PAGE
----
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KCMO asks departments to project 4.5% budget cut

Efforts could save more than $50 million in 2020
kcmo city hall1.jpg
Posted at 10:02 PM, Jun 16, 2020
and last updated 2020-06-16 23:17:04-04

KANSAS CITY, Mo. — Massive budget cuts are on the line as a result of the fallout from the coronavirus pandemic in Kansas City, Missouri.

Mayor Quinton Lucas said the city is "looking at a forecast" where it would try to save between $50 million and $60 million this year.

All city departments received a letter from the acting City Manager Earnest Rouse on Tuesday, asking to project what a 4.5 percent budget cut would look like. Lucas said for Kansas City, Missouri, police that would be roughly $10.6 million and nearly $9 million for the fire department.

"To come up with these kinds of numbers, there is just only one way to do that and that is personnel,” KCPD Chief Rick Smith said. “We have some things that we have talked about implementing - other programs to maybe get people to retire early, incentive packages, something of that nature."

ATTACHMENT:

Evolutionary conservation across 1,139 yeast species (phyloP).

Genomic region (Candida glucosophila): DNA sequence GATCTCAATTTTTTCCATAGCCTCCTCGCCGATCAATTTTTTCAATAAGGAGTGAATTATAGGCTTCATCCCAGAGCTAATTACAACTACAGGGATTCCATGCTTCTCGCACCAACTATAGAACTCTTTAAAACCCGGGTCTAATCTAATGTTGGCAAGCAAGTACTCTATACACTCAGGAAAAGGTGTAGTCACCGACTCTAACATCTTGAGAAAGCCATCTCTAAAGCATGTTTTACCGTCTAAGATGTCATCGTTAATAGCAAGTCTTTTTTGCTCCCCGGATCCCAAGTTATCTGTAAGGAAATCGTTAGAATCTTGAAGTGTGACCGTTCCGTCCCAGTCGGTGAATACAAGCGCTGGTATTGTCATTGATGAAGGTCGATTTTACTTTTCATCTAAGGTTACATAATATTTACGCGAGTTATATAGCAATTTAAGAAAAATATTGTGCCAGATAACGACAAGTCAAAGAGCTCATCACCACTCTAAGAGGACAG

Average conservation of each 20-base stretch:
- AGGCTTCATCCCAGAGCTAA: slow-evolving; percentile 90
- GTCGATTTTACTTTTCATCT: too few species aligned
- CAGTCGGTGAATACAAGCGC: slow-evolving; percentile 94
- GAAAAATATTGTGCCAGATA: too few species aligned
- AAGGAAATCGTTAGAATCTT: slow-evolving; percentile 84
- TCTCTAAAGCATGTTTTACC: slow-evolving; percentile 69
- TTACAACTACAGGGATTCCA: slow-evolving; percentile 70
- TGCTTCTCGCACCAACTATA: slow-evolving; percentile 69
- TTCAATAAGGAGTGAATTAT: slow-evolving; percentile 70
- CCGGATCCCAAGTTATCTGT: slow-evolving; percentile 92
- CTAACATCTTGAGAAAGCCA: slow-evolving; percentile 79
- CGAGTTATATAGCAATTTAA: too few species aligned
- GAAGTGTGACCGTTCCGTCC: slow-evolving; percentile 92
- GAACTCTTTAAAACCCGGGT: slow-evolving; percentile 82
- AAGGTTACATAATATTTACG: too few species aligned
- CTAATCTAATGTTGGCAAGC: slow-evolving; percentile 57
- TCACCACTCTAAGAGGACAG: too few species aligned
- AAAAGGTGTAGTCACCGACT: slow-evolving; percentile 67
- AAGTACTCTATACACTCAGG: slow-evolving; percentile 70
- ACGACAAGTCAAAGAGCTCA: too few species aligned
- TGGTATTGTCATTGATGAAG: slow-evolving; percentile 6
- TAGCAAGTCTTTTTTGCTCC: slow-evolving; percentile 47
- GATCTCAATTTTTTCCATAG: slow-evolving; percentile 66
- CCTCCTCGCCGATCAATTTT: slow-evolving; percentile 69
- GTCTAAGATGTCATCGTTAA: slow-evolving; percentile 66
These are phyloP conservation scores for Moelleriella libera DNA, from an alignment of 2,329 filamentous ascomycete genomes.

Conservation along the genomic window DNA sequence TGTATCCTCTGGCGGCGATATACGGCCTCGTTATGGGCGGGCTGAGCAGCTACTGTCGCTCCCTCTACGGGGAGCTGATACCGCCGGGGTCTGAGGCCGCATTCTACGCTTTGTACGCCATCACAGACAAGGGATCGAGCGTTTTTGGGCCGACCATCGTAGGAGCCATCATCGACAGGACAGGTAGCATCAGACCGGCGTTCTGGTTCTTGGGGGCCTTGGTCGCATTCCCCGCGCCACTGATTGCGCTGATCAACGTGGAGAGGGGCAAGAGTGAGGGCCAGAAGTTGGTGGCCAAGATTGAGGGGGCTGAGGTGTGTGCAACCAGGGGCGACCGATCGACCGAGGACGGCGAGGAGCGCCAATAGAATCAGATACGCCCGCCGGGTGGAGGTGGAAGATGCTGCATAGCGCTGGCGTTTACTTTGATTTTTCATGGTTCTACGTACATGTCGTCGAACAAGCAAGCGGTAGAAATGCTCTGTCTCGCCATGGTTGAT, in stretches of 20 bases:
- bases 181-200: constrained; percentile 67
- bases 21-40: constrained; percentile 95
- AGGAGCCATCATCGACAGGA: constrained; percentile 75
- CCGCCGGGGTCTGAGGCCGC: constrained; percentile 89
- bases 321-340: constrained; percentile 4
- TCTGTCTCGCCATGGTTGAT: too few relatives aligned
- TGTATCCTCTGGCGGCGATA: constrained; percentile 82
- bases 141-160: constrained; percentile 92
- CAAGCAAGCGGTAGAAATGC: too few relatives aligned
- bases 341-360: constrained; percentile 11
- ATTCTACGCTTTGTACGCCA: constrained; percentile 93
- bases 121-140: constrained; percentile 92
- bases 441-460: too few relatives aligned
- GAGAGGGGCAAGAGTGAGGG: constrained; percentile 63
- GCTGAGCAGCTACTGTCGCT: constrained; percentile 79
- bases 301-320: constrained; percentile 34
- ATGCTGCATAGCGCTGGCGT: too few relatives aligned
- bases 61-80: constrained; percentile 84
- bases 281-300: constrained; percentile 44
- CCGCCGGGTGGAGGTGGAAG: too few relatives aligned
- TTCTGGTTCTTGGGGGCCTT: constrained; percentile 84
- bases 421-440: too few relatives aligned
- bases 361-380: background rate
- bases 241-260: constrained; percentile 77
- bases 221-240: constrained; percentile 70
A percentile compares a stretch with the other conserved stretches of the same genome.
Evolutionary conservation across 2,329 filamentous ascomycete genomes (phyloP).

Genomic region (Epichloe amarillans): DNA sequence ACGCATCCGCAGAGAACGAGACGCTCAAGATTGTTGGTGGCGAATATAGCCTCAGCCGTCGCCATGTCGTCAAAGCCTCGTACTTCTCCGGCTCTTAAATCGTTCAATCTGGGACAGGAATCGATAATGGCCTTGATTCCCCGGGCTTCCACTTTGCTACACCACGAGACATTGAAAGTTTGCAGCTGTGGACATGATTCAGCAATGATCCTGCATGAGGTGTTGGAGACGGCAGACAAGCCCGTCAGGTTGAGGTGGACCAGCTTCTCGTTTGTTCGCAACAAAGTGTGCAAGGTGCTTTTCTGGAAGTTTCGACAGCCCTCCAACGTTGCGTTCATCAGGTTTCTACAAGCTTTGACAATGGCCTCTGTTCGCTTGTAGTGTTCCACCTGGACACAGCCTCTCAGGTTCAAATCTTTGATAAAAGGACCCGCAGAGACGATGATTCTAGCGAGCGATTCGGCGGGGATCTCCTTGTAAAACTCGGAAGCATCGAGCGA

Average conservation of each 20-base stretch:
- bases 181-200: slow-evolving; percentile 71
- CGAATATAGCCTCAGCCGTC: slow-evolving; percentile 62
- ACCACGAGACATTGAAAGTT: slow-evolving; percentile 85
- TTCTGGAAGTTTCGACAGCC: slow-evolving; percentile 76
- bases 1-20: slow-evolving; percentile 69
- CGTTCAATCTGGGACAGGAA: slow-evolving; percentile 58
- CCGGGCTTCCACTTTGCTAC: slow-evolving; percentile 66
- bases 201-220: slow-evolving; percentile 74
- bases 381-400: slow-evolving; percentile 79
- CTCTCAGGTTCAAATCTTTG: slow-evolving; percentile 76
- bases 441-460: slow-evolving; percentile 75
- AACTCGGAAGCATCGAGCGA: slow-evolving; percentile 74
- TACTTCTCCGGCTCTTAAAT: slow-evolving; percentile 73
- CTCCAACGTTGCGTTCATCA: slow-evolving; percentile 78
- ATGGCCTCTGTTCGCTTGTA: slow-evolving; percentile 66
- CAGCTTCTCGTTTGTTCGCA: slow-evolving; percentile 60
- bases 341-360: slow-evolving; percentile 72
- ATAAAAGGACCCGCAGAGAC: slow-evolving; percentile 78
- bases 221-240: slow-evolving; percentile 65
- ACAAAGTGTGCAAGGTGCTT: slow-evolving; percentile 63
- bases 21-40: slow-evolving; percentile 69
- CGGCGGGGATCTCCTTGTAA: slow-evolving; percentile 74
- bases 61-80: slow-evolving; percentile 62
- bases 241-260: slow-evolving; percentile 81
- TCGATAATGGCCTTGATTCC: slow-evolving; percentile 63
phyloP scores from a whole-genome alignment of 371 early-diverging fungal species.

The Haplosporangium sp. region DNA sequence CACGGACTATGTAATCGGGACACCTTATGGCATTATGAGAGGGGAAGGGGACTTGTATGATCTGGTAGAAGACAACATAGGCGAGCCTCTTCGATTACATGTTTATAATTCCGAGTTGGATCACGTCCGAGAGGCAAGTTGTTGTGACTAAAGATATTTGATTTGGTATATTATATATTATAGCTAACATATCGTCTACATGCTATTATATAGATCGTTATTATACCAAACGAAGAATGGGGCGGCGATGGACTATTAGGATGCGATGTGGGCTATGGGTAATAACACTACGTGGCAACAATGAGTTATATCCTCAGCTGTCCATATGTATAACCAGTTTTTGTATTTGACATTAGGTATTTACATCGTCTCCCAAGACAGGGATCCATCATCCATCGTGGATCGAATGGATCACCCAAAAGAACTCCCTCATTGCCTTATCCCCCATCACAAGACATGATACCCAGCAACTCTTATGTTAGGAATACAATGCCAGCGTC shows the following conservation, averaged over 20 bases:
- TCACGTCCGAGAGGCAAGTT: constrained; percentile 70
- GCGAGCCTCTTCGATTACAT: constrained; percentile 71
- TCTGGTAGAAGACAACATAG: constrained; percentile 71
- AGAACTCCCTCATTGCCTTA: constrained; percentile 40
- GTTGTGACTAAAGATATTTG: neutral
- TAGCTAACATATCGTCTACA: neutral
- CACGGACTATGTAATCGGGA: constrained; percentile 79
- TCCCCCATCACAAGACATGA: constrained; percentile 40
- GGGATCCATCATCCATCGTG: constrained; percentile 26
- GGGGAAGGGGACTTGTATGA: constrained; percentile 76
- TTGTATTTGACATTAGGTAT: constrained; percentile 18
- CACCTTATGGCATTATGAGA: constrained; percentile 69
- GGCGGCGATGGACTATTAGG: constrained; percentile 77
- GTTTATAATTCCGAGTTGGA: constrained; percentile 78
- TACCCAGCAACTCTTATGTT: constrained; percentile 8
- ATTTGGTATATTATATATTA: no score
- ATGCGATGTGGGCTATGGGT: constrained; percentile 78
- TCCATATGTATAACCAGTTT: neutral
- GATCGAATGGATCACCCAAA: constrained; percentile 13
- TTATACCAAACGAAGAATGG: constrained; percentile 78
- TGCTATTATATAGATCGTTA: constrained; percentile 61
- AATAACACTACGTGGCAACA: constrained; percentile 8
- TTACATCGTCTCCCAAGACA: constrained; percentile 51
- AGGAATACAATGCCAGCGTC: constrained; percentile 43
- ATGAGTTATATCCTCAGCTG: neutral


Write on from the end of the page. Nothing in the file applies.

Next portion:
KCMO Communications Director Chris Hernandez said it's important to keep in mind that the requests are being made citywide. The 4.5 percent could be scaled up or down, but the city needed a starting point to begin the budget discussion.

The good news, according to Hernandez, is the city's reserve fund is the strongest it has been in the city’s history.

“After the last recession, we made sure we built it back up in case something like this happened again,” Hernandez said.

Currently, there is more than two months of operating expenses in the city’s “rainy day fund," which amounts to roughly 18 percent of the general operating fund.

That, coupled with the city’s diversified revenue stream, is what Hernandez said gives KC a leg up in this situation.

"Because it's a diversified stream with four to five major different sources, no single stream is more than 25 percent of our income, so that's good,” Hernandez said.

Moving forward, city council members will have to decide where cuts will be made and, therefore, how that will potentially impact the nearly 400 services and programs the city provides on a daily basis. Those services include filling potholes and picking up trash.

Lucas said the city will "find a way" to pay its bills, but the challenge locally compared to federal governments is that local entities have to balance their budget.

The finance committee will meet next Wednesday to discuss the possible cuts. Each department’s proposed cuts will then be presented to the full city council next Thursday.